How to Make a Green Salad You Actually Love
The perfect green salad recipe that is a great base for just about anything.
This post is unintentionally well-timed, because I think a lot of Portlanders have been making their way through their whiskey and bourbon the past few days. We are SNOWED. IN, and we have been for days. By my measurements we have at least 8 inches of snow. But when the freezing rain began on Saturday, I quit measuring. Everything was sporadically shutting down for the first two days, but when the freezing rain started, everything closed down. Even public transit – the overhead lines that the MAX uses were covered in ice and on Saturday night the trains just stopped.
Today we saw the beginning of the end. Things were already starting to thaw as we walked the 3/4 mile to the grocery store around lunchtime. Our driveway is now clear and dry, and the main roads were starting to look slushy but bearable on our walk earlier. It has been hard to stay in for so long! I’ve seen a lot of Instagrams of cocktails. Tomorrow will be another snow day for local schools, so for those of you who are going stir-crazy at home, can I suggest digging into one of the most classic drinks of all time?
Why do I say that? One big reason, besides the obvious ubiquity: Manhattans predate Prohibition. Before the dark times, cocktails and bitters flourished. But not everything survived. The Prohibition movement is responsible for untold lost recipes of cocktails, bitters and more. When you drink a Manhattan, you are truly tasting early American cocktail culture.
And bitters are a big part of that. I’m proud to say that I just finished two batches of my own – they involve a LOT of citrus, some 100 proof vodka, and some unusual herbs, spices and barks.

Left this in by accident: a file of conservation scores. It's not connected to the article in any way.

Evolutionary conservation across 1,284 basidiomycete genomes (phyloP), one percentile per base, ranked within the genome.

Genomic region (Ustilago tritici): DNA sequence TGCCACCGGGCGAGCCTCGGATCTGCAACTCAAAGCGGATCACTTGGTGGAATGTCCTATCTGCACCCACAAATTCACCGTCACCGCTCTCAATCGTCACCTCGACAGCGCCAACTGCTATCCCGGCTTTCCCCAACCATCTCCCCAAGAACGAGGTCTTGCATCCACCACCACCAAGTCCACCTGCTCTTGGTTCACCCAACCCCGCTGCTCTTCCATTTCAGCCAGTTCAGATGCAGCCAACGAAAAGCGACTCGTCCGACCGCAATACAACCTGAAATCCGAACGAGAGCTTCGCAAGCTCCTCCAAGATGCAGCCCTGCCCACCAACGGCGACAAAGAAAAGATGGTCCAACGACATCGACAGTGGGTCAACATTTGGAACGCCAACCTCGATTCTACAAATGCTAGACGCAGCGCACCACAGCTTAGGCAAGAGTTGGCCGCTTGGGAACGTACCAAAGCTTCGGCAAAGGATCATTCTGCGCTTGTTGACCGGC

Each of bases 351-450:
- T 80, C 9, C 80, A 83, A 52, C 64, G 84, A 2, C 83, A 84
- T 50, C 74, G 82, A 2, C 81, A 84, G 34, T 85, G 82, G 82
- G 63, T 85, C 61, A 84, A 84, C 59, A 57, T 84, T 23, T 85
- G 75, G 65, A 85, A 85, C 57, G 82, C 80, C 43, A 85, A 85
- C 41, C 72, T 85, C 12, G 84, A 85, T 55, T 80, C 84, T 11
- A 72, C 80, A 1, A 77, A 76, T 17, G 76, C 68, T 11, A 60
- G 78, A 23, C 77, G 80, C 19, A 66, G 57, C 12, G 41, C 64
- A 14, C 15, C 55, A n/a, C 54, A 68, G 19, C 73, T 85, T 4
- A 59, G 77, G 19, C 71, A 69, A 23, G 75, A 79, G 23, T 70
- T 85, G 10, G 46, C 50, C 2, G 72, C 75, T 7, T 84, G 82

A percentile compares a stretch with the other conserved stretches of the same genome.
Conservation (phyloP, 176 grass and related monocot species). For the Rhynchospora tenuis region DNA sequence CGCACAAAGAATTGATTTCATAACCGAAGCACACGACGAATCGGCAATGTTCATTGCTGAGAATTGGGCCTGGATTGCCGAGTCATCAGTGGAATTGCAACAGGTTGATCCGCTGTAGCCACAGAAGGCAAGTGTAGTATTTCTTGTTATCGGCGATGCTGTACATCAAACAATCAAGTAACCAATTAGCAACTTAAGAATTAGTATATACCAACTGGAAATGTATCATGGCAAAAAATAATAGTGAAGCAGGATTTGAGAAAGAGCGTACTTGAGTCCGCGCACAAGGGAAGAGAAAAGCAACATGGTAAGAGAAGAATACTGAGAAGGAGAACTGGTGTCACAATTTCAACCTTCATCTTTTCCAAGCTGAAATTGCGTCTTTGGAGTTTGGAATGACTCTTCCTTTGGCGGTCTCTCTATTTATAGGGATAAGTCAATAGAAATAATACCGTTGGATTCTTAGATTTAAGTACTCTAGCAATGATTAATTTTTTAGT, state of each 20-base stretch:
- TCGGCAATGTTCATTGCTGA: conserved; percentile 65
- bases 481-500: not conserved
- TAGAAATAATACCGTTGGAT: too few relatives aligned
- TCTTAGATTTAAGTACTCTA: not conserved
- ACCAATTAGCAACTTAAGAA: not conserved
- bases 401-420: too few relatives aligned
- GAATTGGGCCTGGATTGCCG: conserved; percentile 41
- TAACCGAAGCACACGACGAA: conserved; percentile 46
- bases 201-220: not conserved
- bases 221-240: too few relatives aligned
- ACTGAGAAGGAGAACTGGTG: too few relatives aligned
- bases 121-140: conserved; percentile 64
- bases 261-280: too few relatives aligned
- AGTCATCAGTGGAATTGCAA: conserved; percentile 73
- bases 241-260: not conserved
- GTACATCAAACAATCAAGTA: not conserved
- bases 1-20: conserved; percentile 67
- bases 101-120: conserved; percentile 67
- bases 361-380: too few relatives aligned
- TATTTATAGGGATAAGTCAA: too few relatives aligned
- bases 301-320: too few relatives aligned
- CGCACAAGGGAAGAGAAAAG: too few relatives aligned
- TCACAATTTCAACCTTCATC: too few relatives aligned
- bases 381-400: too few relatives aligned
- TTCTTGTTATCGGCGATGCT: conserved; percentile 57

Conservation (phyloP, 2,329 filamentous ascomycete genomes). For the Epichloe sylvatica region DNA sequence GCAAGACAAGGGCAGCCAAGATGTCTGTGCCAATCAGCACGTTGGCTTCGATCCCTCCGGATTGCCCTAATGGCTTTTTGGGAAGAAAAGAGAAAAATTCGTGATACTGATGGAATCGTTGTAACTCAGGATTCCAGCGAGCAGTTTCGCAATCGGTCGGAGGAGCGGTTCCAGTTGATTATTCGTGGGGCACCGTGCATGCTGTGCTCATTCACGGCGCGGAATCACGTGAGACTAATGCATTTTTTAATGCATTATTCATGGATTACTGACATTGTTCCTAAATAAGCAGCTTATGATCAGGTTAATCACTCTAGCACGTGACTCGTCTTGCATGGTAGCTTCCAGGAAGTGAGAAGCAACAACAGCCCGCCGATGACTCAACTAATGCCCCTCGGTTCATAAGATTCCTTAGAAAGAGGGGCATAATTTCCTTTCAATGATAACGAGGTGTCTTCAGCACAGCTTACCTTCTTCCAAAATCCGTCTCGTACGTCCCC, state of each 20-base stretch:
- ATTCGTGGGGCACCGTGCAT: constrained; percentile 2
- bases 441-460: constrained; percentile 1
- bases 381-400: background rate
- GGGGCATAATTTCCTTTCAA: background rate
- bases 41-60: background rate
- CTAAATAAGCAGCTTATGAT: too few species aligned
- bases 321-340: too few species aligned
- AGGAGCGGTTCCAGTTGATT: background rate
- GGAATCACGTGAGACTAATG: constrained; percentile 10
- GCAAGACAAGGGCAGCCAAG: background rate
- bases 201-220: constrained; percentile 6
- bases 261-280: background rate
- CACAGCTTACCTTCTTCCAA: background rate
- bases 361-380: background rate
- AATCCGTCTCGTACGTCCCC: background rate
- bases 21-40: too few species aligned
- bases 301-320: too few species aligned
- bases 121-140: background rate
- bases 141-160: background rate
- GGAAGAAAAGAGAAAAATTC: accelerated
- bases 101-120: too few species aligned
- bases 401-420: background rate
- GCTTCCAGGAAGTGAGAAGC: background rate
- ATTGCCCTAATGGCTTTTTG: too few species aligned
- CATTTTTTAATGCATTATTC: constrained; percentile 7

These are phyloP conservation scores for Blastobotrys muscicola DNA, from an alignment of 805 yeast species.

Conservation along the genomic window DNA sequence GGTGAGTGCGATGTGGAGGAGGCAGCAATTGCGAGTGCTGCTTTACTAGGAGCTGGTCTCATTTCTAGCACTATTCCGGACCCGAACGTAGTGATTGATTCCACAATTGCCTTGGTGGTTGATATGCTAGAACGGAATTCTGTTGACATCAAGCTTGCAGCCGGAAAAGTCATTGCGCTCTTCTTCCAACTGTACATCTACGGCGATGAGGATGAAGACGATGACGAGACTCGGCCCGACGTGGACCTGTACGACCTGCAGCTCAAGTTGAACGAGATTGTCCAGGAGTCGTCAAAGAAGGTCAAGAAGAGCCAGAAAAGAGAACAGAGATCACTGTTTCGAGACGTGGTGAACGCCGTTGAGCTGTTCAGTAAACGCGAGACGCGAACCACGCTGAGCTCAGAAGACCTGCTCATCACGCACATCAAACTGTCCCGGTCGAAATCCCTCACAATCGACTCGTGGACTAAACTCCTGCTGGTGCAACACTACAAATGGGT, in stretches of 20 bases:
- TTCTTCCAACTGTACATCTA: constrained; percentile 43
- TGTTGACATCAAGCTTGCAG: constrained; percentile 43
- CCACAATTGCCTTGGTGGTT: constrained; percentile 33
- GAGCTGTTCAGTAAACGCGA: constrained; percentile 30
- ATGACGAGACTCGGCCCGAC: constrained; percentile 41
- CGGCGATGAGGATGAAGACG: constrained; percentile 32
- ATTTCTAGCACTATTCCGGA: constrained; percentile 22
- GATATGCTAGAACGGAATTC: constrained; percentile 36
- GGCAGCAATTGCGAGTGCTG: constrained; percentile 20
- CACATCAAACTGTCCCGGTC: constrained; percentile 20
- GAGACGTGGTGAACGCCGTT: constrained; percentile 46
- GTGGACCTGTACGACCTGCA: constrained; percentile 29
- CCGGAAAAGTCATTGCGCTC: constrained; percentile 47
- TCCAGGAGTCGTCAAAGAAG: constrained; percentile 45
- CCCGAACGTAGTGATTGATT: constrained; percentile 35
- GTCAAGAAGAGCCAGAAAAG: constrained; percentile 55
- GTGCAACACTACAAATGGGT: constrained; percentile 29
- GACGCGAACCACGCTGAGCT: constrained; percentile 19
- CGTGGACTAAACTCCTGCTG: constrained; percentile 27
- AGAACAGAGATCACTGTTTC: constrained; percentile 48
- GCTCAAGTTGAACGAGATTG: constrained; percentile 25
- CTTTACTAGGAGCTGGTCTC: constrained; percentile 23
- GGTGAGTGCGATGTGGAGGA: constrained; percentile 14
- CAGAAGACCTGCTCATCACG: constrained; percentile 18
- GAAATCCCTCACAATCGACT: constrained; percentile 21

The classic Manhattan will contain whiskey, sweet vermouth and Angostura bitters. I like a little spin on that – I like to use two kinds in my Manhattan – my house orange bitters, and of course, Angostura.
Another quick note – I’ve been using bourbon in mine. Bourbon is not required. Traditionally, an American whiskey is used.
My favorite thing about this particular recipe is the zing from the orange bitters, and from rubbing the orange peel around the rim of the glass before adding it to the drink.
Here’s what you need:
2 oz. whiskey or bourbon
1 oz. sweet vermouth
dash of Angostura bitters
dash of orange bitters
orange peel (or, for funsies, a blood orange peel, which I’ve used here)
In a mixing glass filled with ice (this can be a traditional one, or a wide-mouth mason jar, or a pint glass), pour the spirits and bitters in over the ice. Stir until chilled and strain into a highball glass with ice, or into a coupe if you’d like it served up.
Take the outside of your orange peel and rub it around the rim of the glass, then drop the peel and the cherry into the drink. Enjoy!
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